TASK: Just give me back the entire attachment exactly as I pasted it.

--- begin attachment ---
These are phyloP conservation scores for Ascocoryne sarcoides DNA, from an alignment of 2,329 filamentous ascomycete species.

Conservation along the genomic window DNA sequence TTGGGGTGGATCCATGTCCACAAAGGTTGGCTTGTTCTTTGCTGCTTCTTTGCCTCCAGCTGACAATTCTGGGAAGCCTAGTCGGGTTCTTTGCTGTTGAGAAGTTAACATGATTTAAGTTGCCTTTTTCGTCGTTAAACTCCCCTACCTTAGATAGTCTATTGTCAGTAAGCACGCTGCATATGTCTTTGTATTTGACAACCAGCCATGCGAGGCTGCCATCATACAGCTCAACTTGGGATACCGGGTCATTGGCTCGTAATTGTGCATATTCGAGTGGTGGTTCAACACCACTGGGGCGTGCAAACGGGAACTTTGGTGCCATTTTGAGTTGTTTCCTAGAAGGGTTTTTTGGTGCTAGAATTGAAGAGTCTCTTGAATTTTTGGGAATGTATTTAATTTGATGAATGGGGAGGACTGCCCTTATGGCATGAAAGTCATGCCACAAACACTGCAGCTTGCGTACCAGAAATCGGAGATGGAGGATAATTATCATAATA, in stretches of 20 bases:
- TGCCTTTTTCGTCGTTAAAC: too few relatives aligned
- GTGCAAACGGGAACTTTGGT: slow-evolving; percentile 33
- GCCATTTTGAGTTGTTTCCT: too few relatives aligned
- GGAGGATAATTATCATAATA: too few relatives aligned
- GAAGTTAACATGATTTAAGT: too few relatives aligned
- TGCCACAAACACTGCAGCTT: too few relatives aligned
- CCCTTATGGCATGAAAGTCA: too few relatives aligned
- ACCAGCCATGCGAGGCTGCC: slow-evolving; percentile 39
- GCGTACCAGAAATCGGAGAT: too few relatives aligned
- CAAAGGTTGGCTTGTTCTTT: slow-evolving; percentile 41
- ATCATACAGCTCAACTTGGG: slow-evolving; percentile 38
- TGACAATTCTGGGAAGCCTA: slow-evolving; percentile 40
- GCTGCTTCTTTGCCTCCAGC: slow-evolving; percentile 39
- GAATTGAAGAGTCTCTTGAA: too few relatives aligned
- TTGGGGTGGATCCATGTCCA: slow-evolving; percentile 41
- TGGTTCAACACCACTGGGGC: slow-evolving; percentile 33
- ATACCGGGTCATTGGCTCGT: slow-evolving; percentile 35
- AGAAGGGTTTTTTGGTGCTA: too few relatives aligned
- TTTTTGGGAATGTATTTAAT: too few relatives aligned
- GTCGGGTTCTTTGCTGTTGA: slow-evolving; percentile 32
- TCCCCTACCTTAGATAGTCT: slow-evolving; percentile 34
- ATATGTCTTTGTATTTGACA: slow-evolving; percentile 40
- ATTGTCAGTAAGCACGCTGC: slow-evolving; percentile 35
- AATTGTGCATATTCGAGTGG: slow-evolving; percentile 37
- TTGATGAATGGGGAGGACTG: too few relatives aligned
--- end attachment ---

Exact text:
These are phyloP conservation scores for Ascocoryne sarcoides DNA, from an alignment of 2,329 filamentous ascomycete species.

Conservation along the genomic window DNA sequence TTGGGGTGGATCCATGTCCACAAAGGTTGGCTTGTTCTTTGCTGCTTCTTTGCCTCCAGCTGACAATTCTGGGAAGCCTAGTCGGGTTCTTTGCTGTTGAGAAGTTAACATGATTTAAGTTGCCTTTTTCGTCGTTAAACTCCCCTACCTTAGATAGTCTATTGTCAGTAAGCACGCTGCATATGTCTTTGTATTTGACAACCAGCCATGCGAGGCTGCCATCATACAGCTCAACTTGGGATACCGGGTCATTGGCTCGTAATTGTGCATATTCGAGTGGTGGTTCAACACCACTGGGGCGTGCAAACGGGAACTTTGGTGCCATTTTGAGTTGTTTCCTAGAAGGGTTTTTTGGTGCTAGAATTGAAGAGTCTCTTGAATTTTTGGGAATGTATTTAATTTGATGAATGGGGAGGACTGCCCTTATGGCATGAAAGTCATGCCACAAACACTGCAGCTTGCGTACCAGAAATCGGAGATGGAGGATAATTATCATAATA, in stretches of 20 bases:
- TGCCTTTTTCGTCGTTAAAC: too few relatives aligned
- GTGCAAACGGGAACTTTGGT: slow-evolving; percentile 33
- GCCATTTTGAGTTGTTTCCT: too few relatives aligned
- GGAGGATAATTATCATAATA: too few relatives aligned
- GAAGTTAACATGATTTAAGT: too few relatives aligned
- TGCCACAAACACTGCAGCTT: too few relatives aligned
- CCCTTATGGCATGAAAGTCA: too few relatives aligned
- ACCAGCCATGCGAGGCTGCC: slow-evolving; percentile 39
- GCGTACCAGAAATCGGAGAT: too few relatives aligned
- CAAAGGTTGGCTTGTTCTTT: slow-evolving; percentile 41
- ATCATACAGCTCAACTTGGG: slow-evolving; percentile 38
- TGACAATTCTGGGAAGCCTA: slow-evolving; percentile 40
- GCTGCTTCTTTGCCTCCAGC: slow-evolving; percentile 39
- GAATTGAAGAGTCTCTTGAA: too few relatives aligned
- TTGGGGTGGATCCATGTCCA: slow-evolving; percentile 41
- TGGTTCAACACCACTGGGGC: slow-evolving; percentile 33
- ATACCGGGTCATTGGCTCGT: slow-evolving; percentile 35
- AGAAGGGTTTTTTGGTGCTA: too few relatives aligned
- TTTTTGGGAATGTATTTAAT: too few relatives aligned
- GTCGGGTTCTTTGCTGTTGA: slow-evolving; percentile 32
- TCCCCTACCTTAGATAGTCT: slow-evolving; percentile 34
- ATATGTCTTTGTATTTGACA: slow-evolving; percentile 40
- ATTGTCAGTAAGCACGCTGC: slow-evolving; percentile 35
- AATTGTGCATATTCGAGTGG: slow-evolving; percentile 37
- TTGATGAATGGGGAGGACTG: too few relatives aligned